In all areas of life, organisations are expected to keep up with the world changes which are moving faster which seem to more and more a challenge each day. This is extremely obvious in large organisations and this is why the organisations must be able to change. "Change" is a plan and process to implement and manage change within an organisation. Large organisations need to keep pace with change for reason of competition and survival and the operations in large organisations are changing because of the pressure arising externally to the large organisation operations, that is, from the operating and macro management e.g. technology, competition, or government policy. It also can arise internally, that is, the pressure within the organisation, e.g. from management or staff observation of existing processes. Both of the pressures focus attention on changes to secure performance improvements. This can occur by individual and combinations of the pressures for change. Organisations respond with initiatives to change people, for example reshaping employees or the attitudes to work, structures as flatter organisational hierarchies, and systems as the use of new technology or environments within the organisation. These initiatives may from part of a production process, as with the total quality management, and business process of downsizing.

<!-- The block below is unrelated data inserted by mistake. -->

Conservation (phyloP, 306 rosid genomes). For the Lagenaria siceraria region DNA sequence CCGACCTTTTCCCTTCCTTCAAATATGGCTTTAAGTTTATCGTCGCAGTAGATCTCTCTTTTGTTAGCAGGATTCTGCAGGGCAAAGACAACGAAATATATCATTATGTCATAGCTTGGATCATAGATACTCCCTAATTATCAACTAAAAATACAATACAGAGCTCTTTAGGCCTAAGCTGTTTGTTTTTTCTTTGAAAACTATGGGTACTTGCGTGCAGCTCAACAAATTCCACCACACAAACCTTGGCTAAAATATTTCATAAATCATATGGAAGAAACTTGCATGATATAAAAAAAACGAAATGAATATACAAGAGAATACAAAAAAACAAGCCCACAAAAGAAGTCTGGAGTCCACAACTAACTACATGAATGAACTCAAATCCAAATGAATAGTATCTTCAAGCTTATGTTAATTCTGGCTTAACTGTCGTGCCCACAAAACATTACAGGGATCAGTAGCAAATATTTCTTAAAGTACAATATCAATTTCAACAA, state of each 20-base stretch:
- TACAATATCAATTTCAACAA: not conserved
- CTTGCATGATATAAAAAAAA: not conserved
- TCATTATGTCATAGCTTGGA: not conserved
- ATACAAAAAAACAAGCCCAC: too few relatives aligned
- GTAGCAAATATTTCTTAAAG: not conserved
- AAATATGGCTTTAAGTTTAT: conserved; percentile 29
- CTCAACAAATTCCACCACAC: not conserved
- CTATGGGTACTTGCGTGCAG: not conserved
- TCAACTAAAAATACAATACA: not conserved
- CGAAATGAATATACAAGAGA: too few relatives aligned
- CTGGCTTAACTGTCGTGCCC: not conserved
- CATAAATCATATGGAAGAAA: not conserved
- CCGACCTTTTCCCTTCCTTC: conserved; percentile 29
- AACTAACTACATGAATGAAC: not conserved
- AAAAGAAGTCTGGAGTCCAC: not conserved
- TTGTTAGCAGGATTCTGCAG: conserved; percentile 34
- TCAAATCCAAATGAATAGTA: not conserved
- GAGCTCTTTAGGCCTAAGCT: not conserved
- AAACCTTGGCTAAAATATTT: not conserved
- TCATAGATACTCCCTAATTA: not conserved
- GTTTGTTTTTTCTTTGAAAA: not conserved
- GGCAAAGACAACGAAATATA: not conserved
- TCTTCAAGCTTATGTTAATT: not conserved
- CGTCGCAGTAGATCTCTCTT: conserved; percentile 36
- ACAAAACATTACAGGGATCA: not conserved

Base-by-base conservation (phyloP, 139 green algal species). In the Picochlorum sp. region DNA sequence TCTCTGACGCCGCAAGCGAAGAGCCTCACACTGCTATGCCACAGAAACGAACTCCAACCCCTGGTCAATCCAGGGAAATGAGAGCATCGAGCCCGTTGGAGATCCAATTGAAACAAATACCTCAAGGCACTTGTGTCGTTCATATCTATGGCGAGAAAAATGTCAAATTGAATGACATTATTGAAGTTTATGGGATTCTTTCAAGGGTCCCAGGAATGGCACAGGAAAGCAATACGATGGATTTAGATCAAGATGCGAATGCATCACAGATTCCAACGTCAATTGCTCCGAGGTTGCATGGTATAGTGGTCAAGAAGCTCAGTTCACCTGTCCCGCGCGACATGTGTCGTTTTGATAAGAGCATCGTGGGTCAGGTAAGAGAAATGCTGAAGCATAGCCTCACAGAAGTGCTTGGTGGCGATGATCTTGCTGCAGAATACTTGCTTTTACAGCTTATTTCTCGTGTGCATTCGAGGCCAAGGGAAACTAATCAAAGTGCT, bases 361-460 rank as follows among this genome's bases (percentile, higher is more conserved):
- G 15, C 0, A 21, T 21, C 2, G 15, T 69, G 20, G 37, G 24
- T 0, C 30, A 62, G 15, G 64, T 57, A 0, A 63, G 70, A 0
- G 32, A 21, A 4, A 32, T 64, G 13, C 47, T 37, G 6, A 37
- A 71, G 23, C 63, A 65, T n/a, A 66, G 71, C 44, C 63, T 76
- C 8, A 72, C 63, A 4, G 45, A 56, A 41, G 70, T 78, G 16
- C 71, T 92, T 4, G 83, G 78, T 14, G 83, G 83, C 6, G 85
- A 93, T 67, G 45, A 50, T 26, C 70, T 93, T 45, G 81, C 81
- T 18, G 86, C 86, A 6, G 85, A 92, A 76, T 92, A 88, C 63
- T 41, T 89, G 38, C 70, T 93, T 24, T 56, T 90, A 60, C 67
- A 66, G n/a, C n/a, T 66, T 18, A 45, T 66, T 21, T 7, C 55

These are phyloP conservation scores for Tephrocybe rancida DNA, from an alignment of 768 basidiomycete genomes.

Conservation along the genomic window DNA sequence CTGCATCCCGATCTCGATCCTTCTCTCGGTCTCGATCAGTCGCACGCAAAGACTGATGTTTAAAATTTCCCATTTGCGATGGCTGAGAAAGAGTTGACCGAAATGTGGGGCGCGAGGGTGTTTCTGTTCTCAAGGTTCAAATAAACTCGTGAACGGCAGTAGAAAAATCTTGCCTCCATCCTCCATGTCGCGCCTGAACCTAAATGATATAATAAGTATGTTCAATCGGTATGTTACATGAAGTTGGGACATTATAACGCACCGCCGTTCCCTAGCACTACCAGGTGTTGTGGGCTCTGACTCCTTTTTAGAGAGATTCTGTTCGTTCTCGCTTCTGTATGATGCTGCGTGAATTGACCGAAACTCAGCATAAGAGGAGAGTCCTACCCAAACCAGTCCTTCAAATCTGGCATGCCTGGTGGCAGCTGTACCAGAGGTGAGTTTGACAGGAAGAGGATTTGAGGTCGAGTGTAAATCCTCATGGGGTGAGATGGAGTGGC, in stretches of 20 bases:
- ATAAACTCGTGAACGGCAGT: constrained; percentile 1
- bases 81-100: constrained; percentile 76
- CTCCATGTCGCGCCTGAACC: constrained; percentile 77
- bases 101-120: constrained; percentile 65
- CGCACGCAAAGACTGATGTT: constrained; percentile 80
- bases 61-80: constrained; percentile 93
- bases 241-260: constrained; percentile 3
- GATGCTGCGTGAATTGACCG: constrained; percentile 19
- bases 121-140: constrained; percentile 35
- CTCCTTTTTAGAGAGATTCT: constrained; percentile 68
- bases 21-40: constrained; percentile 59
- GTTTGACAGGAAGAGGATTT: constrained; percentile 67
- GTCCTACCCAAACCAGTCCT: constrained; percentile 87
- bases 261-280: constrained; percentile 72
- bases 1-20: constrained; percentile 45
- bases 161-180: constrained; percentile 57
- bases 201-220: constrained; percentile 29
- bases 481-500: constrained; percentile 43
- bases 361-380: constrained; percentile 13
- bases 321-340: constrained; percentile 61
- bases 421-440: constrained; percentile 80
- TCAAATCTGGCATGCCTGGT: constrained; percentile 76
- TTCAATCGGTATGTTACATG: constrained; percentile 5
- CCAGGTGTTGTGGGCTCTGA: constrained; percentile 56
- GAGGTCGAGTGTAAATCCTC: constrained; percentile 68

There are a number of change ways how change should be managed. Kurt Lewin, the American psychologist, describes the processes for effective change occurs at three levels. The first phase is to unfreezing the present situation; this involves destroying the present system. New goals need to be set and the staff must adapt to the idea of change. The second phase is moving to a new state; this involves the actual moving process to move the organisation to another level. The managers in charge of change need to keep reassuring staff of why the organisation needs to change and the advantages after that change process has occurred affected.